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Rauf Bashir

East Lancashire

I got involved in the Shapes Of Water, Sounds Of Hope project via two organisations; Building Bridges Pendle and the Free Spiritual Centre – the Sufi group who led on the Sufi chanting.

It’s been nearly a 13 month journey. Laurie Peake, the director of Super Slow Way, came along to one of our Sufi chanting meetings. She introduced herself and Super Slow Way and talked about getting more people from this area involved in arts-based projects. She also expressed an idea that she had to work with Suzanne Lacey, an artist in the States, who’s a specialist in community based arts projects. That was the beginning of the relationship between two very different organisations. 

Suzanne Lacey came here, looked at the physical space and the communities and what niche she could identify which would capture a sense of togetherness. She drew it down to this mill site; the history it represents; the communities working there. Shape Note singing within the Christian community and Sufi chanting within the Muslim community came up as two prominent things which had never come together in any form, yet were integral aspects of their respective communities. So all those elements came into this particular initiative. 

Personally, it’s really been a really enriching journey. We started off with lots of great ideas, and saw how they developed, with anyone involved at any level being able to influence how things shaped up. When we had the main event, we had the chanting and the Shape Note singing, and we had a community banquet which was all about people coming together and sharing the same space, sharing each others’ backgrounds, local history, aspirations for the future. Everyone involved, to any degree, was like, wow, we’ve never had anything like this in our area. For the organising team, all those months of work resulted in what was a day full of various amazing aspects which will never be forgotten.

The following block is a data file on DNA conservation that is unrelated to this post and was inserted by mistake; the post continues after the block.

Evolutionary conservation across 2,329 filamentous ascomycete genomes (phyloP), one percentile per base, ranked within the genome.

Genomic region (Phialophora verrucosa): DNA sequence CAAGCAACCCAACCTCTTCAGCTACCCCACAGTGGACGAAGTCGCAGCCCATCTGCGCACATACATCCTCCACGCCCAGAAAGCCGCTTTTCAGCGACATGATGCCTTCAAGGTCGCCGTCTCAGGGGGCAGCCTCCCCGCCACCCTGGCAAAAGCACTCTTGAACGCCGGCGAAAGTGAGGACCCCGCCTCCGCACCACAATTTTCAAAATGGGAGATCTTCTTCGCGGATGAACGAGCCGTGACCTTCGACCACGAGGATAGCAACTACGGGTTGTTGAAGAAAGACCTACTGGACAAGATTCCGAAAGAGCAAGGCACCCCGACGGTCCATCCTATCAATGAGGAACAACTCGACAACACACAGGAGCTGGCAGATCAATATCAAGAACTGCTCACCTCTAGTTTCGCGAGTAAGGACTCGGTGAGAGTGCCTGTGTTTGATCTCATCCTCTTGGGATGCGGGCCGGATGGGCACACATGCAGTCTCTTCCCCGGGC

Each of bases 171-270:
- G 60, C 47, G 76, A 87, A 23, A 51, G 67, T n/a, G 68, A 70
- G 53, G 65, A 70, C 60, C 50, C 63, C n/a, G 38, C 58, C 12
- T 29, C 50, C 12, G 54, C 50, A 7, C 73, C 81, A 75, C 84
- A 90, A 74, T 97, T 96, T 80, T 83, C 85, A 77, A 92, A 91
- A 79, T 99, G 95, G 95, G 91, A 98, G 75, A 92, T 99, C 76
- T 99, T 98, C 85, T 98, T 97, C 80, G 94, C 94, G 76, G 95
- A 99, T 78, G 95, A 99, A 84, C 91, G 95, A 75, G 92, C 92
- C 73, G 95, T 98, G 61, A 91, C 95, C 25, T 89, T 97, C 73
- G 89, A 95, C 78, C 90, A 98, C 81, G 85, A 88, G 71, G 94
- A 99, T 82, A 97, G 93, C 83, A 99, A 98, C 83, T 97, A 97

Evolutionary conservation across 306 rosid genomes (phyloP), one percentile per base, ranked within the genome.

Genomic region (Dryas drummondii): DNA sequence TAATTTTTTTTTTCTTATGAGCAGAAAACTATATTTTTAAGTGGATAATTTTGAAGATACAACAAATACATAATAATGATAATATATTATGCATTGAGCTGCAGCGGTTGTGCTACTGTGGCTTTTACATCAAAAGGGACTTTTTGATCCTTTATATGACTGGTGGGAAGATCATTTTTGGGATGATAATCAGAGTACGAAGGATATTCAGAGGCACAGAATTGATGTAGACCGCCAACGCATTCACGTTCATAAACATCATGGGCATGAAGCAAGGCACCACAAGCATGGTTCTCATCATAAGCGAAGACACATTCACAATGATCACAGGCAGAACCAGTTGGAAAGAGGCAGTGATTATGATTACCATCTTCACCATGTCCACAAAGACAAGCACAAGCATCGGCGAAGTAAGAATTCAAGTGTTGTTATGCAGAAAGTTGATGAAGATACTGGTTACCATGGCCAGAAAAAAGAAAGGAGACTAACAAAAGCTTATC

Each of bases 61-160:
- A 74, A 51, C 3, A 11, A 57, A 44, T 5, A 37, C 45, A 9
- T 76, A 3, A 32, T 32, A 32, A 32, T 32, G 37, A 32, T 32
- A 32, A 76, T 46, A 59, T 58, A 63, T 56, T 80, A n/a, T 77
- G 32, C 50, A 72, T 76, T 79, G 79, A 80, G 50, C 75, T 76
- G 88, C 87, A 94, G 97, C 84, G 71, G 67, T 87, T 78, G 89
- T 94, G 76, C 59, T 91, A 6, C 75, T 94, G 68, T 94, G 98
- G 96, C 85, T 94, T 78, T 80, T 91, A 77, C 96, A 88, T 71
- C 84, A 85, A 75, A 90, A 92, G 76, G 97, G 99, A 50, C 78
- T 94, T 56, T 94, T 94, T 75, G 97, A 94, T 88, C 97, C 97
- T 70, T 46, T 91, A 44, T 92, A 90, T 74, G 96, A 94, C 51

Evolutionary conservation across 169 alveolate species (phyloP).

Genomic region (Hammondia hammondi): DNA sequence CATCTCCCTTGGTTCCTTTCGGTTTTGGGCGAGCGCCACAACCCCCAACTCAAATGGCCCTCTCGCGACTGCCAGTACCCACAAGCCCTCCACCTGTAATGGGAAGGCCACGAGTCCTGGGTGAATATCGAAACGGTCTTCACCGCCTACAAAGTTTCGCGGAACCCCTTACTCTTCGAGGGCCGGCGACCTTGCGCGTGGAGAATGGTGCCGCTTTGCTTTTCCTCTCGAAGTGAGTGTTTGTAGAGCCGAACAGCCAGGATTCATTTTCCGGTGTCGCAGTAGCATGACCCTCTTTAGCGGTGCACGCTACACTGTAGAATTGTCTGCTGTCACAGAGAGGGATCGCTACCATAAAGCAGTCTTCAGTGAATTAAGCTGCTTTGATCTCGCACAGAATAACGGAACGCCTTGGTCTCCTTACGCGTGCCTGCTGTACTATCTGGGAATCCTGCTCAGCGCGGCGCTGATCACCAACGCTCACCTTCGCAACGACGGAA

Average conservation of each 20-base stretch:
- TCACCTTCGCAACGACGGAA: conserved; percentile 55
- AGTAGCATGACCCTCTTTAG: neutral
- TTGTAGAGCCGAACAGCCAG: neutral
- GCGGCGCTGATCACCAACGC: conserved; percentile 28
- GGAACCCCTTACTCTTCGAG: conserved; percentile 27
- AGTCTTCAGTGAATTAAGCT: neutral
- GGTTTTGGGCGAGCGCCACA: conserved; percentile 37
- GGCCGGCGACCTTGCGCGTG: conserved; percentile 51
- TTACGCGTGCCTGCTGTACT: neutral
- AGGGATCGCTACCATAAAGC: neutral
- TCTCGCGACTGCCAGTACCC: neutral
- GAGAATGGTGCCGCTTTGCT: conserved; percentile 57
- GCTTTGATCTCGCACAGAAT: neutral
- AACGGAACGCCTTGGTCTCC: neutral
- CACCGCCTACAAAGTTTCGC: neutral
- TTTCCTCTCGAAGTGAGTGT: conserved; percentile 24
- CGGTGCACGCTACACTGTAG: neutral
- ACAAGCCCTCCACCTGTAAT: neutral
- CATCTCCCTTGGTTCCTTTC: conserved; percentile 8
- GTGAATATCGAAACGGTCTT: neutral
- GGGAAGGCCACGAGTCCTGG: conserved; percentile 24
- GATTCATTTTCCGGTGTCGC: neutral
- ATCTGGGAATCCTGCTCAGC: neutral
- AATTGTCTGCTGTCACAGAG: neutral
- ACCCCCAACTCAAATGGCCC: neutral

From the perspective of my role with Building Bridges Pendle and Community Development, this project gradually brought together different organisations, who have different roles and histories in the local area, to work together in a way that we’ve never worked before. Through that journey we’ve developed this relationship, and friendship, and mutual respect, and an openness and a willingness to continue that close working cooperation between ourselves. It’s not primarily motivated by coming together to lay the foundations of organisational funding and sustainability, it’s about keeping the focus on benefiting our community and developing organically on that basis. We have an action plan; we’re sharing resources, we’re sharing staff expertise. That’s what came out of this. It was this project that brought us together, so that’s really, really positive.

Photo: Stephen King